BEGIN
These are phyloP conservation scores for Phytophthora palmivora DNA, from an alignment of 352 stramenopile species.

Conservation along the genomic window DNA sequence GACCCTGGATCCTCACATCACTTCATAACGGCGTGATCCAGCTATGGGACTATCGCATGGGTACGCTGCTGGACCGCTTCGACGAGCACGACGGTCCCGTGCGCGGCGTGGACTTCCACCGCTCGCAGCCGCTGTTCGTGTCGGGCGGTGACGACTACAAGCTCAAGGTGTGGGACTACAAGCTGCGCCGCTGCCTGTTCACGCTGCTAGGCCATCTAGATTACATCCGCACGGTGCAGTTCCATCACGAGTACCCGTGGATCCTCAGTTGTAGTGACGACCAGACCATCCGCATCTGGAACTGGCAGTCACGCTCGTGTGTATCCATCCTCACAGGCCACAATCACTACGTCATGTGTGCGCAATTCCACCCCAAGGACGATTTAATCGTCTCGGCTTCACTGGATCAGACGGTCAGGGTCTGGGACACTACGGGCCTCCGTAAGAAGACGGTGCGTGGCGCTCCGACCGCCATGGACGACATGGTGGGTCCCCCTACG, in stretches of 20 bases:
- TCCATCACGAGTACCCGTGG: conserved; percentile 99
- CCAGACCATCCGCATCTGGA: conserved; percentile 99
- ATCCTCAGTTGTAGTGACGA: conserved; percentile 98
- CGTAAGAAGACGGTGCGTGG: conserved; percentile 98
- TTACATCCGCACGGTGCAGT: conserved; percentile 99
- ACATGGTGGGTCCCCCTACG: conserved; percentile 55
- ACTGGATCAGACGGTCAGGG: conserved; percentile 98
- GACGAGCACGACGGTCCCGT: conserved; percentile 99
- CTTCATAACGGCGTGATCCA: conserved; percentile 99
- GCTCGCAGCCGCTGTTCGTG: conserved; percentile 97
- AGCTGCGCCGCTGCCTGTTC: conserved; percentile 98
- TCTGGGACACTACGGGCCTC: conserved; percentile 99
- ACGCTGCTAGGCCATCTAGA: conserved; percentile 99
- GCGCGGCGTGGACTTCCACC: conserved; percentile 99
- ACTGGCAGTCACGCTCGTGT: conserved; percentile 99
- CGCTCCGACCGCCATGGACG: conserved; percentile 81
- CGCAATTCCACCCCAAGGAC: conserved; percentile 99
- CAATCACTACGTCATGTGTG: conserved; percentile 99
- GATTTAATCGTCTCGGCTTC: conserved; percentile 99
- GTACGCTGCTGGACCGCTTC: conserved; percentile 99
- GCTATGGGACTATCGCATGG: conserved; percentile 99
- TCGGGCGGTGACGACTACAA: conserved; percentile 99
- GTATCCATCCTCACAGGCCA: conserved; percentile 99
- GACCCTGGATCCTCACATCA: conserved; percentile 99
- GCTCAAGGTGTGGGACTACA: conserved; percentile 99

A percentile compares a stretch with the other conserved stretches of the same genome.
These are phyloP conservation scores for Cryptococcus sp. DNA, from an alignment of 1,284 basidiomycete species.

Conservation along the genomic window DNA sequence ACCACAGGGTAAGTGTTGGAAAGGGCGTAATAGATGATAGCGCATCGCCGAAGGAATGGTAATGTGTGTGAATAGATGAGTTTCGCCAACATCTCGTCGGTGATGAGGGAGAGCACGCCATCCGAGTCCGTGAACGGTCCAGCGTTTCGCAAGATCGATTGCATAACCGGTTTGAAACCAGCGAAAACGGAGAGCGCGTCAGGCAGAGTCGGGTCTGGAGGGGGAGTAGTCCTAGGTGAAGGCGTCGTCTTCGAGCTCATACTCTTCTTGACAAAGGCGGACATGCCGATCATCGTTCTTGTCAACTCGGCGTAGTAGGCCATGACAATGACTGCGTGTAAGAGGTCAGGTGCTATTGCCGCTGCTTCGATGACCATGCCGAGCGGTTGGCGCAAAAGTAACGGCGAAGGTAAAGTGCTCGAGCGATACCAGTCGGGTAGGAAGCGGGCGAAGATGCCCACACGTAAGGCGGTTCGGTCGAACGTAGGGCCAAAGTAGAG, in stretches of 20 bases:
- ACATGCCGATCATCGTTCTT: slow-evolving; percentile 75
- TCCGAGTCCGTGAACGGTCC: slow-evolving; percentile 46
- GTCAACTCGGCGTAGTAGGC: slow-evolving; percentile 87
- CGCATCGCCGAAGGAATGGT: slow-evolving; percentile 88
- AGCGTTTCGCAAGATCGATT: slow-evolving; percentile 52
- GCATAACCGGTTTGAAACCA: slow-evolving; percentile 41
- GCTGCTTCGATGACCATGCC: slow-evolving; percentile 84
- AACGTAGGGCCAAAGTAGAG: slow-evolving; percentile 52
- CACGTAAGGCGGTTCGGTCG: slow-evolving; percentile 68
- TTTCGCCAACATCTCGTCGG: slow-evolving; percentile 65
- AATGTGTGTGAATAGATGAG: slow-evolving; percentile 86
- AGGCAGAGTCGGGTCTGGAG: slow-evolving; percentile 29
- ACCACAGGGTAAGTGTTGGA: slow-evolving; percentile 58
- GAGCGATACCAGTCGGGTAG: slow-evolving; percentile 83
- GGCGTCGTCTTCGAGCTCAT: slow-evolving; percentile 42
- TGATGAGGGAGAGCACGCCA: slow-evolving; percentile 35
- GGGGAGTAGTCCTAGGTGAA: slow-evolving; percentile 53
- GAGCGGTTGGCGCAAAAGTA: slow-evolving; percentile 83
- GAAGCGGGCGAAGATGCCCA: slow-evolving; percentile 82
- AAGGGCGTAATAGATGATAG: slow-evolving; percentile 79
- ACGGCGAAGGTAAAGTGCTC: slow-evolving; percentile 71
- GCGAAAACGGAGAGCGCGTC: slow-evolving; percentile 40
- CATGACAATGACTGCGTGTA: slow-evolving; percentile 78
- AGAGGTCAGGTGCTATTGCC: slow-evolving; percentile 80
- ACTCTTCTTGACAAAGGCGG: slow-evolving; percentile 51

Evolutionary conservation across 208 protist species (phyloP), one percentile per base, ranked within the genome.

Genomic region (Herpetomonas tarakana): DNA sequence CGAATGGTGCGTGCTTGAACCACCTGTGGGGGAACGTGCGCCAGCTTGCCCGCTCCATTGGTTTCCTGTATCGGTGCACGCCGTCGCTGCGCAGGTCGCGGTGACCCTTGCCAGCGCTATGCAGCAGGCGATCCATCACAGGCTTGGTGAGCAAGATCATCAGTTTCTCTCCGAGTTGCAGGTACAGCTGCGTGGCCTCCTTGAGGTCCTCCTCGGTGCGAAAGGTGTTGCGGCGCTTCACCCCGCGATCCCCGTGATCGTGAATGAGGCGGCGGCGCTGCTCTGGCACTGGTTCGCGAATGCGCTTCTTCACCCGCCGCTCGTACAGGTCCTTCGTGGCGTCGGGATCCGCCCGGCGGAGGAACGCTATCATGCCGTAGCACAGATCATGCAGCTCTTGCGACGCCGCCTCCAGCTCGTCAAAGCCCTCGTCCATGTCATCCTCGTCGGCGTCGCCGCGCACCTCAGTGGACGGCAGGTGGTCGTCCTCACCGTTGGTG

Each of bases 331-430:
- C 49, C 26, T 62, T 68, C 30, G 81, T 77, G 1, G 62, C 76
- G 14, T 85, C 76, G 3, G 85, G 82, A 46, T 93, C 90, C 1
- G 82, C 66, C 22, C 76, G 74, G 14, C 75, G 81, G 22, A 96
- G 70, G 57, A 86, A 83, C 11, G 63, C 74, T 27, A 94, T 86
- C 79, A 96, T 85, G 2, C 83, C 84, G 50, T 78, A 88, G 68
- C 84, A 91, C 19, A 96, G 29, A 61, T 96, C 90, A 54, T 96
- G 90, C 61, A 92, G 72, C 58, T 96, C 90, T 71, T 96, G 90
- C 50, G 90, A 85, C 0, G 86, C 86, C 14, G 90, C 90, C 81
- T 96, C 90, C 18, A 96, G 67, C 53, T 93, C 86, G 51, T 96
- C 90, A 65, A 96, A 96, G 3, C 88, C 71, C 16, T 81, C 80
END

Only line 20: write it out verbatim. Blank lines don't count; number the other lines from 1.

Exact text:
- CAATCACTACGTCATGTGTG: conserved; percentile 99